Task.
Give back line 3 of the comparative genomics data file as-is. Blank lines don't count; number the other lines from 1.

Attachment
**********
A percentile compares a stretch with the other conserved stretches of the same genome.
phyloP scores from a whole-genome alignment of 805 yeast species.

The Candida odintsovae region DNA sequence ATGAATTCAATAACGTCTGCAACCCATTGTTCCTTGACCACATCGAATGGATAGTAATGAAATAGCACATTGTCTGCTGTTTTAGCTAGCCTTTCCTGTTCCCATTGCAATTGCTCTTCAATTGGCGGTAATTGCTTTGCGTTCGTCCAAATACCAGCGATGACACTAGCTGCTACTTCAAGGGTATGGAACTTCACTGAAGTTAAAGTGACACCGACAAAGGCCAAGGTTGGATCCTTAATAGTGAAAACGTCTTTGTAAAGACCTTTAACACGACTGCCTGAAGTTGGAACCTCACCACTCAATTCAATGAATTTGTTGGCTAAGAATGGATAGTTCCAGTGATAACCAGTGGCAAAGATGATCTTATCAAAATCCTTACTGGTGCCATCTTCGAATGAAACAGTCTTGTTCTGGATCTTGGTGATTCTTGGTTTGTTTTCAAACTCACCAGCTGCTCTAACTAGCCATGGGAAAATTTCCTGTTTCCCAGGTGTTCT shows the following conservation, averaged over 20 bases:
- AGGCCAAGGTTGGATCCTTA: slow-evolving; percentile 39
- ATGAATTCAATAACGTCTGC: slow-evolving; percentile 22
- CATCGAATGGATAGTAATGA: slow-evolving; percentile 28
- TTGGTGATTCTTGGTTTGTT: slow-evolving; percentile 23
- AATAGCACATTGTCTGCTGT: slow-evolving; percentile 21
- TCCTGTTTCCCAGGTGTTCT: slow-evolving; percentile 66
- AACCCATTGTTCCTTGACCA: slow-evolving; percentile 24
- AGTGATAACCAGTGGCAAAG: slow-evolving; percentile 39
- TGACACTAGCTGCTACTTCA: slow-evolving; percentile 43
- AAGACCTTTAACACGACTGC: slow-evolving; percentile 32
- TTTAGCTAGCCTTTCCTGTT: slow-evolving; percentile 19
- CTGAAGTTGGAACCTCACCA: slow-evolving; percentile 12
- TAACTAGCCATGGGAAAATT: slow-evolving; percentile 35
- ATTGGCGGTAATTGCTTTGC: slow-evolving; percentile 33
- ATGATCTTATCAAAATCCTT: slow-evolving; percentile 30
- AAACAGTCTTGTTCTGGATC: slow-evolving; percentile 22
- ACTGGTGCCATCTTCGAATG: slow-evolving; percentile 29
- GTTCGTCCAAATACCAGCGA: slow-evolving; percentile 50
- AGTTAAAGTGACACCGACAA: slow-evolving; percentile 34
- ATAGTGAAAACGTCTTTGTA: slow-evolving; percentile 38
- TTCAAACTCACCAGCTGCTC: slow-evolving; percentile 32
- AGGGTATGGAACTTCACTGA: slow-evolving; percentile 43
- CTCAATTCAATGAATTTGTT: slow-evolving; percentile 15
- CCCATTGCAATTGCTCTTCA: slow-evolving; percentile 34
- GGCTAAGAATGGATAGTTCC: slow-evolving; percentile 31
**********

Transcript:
The Candida odintsovae region DNA sequence ATGAATTCAATAACGTCTGCAACCCATTGTTCCTTGACCACATCGAATGGATAGTAATGAAATAGCACATTGTCTGCTGTTTTAGCTAGCCTTTCCTGTTCCCATTGCAATTGCTCTTCAATTGGCGGTAATTGCTTTGCGTTCGTCCAAATACCAGCGATGACACTAGCTGCTACTTCAAGGGTATGGAACTTCACTGAAGTTAAAGTGACACCGACAAAGGCCAAGGTTGGATCCTTAATAGTGAAAACGTCTTTGTAAAGACCTTTAACACGACTGCCTGAAGTTGGAACCTCACCACTCAATTCAATGAATTTGTTGGCTAAGAATGGATAGTTCCAGTGATAACCAGTGGCAAAGATGATCTTATCAAAATCCTTACTGGTGCCATCTTCGAATGAAACAGTCTTGTTCTGGATCTTGGTGATTCTTGGTTTGTTTTCAAACTCACCAGCTGCTCTAACTAGCCATGGGAAAATTTCCTGTTTCCCAGGTGTTCT shows the following conservation, averaged over 20 bases: